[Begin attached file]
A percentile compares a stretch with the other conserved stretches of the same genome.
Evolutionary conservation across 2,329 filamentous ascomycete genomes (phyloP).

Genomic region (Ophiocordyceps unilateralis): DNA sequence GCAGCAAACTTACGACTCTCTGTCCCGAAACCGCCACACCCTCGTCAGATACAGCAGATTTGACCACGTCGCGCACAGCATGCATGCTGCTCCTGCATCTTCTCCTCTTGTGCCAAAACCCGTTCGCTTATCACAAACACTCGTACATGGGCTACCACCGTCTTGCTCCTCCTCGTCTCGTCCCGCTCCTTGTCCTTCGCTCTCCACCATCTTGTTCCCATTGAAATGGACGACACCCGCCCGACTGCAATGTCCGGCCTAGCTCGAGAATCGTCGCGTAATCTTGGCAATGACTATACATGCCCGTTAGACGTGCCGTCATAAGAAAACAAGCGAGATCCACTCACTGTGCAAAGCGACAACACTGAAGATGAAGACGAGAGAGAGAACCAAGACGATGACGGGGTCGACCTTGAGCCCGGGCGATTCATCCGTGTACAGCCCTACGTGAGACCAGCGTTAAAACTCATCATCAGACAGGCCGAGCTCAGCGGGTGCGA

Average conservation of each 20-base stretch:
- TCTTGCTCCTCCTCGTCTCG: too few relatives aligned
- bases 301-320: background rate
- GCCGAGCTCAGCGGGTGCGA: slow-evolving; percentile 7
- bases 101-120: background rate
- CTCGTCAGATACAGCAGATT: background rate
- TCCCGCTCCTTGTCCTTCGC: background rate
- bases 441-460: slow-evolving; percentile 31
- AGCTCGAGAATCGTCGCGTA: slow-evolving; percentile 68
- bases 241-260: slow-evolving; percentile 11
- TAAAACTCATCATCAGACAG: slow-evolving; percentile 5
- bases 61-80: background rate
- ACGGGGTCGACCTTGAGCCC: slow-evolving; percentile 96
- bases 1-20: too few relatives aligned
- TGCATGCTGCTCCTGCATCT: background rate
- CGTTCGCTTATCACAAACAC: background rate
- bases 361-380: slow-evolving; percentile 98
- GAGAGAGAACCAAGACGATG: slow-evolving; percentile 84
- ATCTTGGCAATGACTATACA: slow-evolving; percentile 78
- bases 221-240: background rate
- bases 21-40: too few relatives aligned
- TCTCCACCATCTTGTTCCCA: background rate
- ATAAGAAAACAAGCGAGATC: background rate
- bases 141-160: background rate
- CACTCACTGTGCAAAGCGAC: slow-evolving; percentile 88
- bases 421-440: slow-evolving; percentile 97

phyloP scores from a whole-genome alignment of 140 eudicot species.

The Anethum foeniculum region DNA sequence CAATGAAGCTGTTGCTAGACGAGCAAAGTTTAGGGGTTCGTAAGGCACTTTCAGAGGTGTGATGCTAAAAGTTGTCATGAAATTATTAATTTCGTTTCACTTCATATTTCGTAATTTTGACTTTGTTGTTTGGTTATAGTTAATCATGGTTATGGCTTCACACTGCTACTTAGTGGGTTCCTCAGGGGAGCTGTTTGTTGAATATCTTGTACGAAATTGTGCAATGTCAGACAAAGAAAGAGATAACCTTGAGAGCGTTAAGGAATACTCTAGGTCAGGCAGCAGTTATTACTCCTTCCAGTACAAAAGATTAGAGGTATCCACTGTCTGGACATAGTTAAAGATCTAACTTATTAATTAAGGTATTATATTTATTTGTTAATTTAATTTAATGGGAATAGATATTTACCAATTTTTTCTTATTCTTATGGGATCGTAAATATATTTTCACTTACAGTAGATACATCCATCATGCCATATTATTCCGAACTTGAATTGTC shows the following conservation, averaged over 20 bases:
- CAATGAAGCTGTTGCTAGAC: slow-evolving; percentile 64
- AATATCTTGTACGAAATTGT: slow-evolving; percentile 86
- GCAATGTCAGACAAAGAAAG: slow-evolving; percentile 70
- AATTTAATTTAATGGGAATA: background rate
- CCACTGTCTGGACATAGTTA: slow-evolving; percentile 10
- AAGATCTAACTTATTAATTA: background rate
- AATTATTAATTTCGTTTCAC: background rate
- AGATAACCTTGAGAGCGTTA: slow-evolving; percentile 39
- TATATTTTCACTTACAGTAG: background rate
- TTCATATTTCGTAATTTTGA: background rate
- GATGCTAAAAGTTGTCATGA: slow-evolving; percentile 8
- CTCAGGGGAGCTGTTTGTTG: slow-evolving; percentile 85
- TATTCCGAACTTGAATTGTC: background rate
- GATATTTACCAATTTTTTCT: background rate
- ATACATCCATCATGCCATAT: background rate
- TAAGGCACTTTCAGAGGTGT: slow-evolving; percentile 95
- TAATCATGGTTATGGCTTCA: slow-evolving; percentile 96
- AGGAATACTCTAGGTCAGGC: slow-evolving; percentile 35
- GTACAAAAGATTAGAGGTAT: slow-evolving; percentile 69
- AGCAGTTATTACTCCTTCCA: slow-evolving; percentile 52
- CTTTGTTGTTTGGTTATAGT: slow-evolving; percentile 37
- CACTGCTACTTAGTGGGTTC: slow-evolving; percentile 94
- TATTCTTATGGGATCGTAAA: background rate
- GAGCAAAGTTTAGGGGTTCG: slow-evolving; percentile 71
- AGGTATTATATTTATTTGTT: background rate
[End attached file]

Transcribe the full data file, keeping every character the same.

A percentile compares a stretch with the other conserved stretches of the same genome.
Evolutionary conservation across 2,329 filamentous ascomycete genomes (phyloP).

Genomic region (Ophiocordyceps unilateralis): DNA sequence GCAGCAAACTTACGACTCTCTGTCCCGAAACCGCCACACCCTCGTCAGATACAGCAGATTTGACCACGTCGCGCACAGCATGCATGCTGCTCCTGCATCTTCTCCTCTTGTGCCAAAACCCGTTCGCTTATCACAAACACTCGTACATGGGCTACCACCGTCTTGCTCCTCCTCGTCTCGTCCCGCTCCTTGTCCTTCGCTCTCCACCATCTTGTTCCCATTGAAATGGACGACACCCGCCCGACTGCAATGTCCGGCCTAGCTCGAGAATCGTCGCGTAATCTTGGCAATGACTATACATGCCCGTTAGACGTGCCGTCATAAGAAAACAAGCGAGATCCACTCACTGTGCAAAGCGACAACACTGAAGATGAAGACGAGAGAGAGAACCAAGACGATGACGGGGTCGACCTTGAGCCCGGGCGATTCATCCGTGTACAGCCCTACGTGAGACCAGCGTTAAAACTCATCATCAGACAGGCCGAGCTCAGCGGGTGCGA

Average conservation of each 20-base stretch:
- TCTTGCTCCTCCTCGTCTCG: too few relatives aligned
- bases 301-320: background rate
- GCCGAGCTCAGCGGGTGCGA: slow-evolving; percentile 7
- bases 101-120: background rate
- CTCGTCAGATACAGCAGATT: background rate
- TCCCGCTCCTTGTCCTTCGC: background rate
- bases 441-460: slow-evolving; percentile 31
- AGCTCGAGAATCGTCGCGTA: slow-evolving; percentile 68
- bases 241-260: slow-evolving; percentile 11
- TAAAACTCATCATCAGACAG: slow-evolving; percentile 5
- bases 61-80: background rate
- ACGGGGTCGACCTTGAGCCC: slow-evolving; percentile 96
- bases 1-20: too few relatives aligned
- TGCATGCTGCTCCTGCATCT: background rate
- CGTTCGCTTATCACAAACAC: background rate
- bases 361-380: slow-evolving; percentile 98
- GAGAGAGAACCAAGACGATG: slow-evolving; percentile 84
- ATCTTGGCAATGACTATACA: slow-evolving; percentile 78
- bases 221-240: background rate
- bases 21-40: too few relatives aligned
- TCTCCACCATCTTGTTCCCA: background rate
- ATAAGAAAACAAGCGAGATC: background rate
- bases 141-160: background rate
- CACTCACTGTGCAAAGCGAC: slow-evolving; percentile 88
- bases 421-440: slow-evolving; percentile 97

phyloP scores from a whole-genome alignment of 140 eudicot species.

The Anethum foeniculum region DNA sequence CAATGAAGCTGTTGCTAGACGAGCAAAGTTTAGGGGTTCGTAAGGCACTTTCAGAGGTGTGATGCTAAAAGTTGTCATGAAATTATTAATTTCGTTTCACTTCATATTTCGTAATTTTGACTTTGTTGTTTGGTTATAGTTAATCATGGTTATGGCTTCACACTGCTACTTAGTGGGTTCCTCAGGGGAGCTGTTTGTTGAATATCTTGTACGAAATTGTGCAATGTCAGACAAAGAAAGAGATAACCTTGAGAGCGTTAAGGAATACTCTAGGTCAGGCAGCAGTTATTACTCCTTCCAGTACAAAAGATTAGAGGTATCCACTGTCTGGACATAGTTAAAGATCTAACTTATTAATTAAGGTATTATATTTATTTGTTAATTTAATTTAATGGGAATAGATATTTACCAATTTTTTCTTATTCTTATGGGATCGTAAATATATTTTCACTTACAGTAGATACATCCATCATGCCATATTATTCCGAACTTGAATTGTC shows the following conservation, averaged over 20 bases:
- CAATGAAGCTGTTGCTAGAC: slow-evolving; percentile 64
- AATATCTTGTACGAAATTGT: slow-evolving; percentile 86
- GCAATGTCAGACAAAGAAAG: slow-evolving; percentile 70
- AATTTAATTTAATGGGAATA: background rate
- CCACTGTCTGGACATAGTTA: slow-evolving; percentile 10
- AAGATCTAACTTATTAATTA: background rate
- AATTATTAATTTCGTTTCAC: background rate
- AGATAACCTTGAGAGCGTTA: slow-evolving; percentile 39
- TATATTTTCACTTACAGTAG: background rate
- TTCATATTTCGTAATTTTGA: background rate
- GATGCTAAAAGTTGTCATGA: slow-evolving; percentile 8
- CTCAGGGGAGCTGTTTGTTG: slow-evolving; percentile 85
- TATTCCGAACTTGAATTGTC: background rate
- GATATTTACCAATTTTTTCT: background rate
- ATACATCCATCATGCCATAT: background rate
- TAAGGCACTTTCAGAGGTGT: slow-evolving; percentile 95
- TAATCATGGTTATGGCTTCA: slow-evolving; percentile 96
- AGGAATACTCTAGGTCAGGC: slow-evolving; percentile 35
- GTACAAAAGATTAGAGGTAT: slow-evolving; percentile 69
- AGCAGTTATTACTCCTTCCA: slow-evolving; percentile 52
- CTTTGTTGTTTGGTTATAGT: slow-evolving; percentile 37
- CACTGCTACTTAGTGGGTTC: slow-evolving; percentile 94
- TATTCTTATGGGATCGTAAA: background rate
- GAGCAAAGTTTAGGGGTTCG: slow-evolving; percentile 71
- AGGTATTATATTTATTTGTT: background rate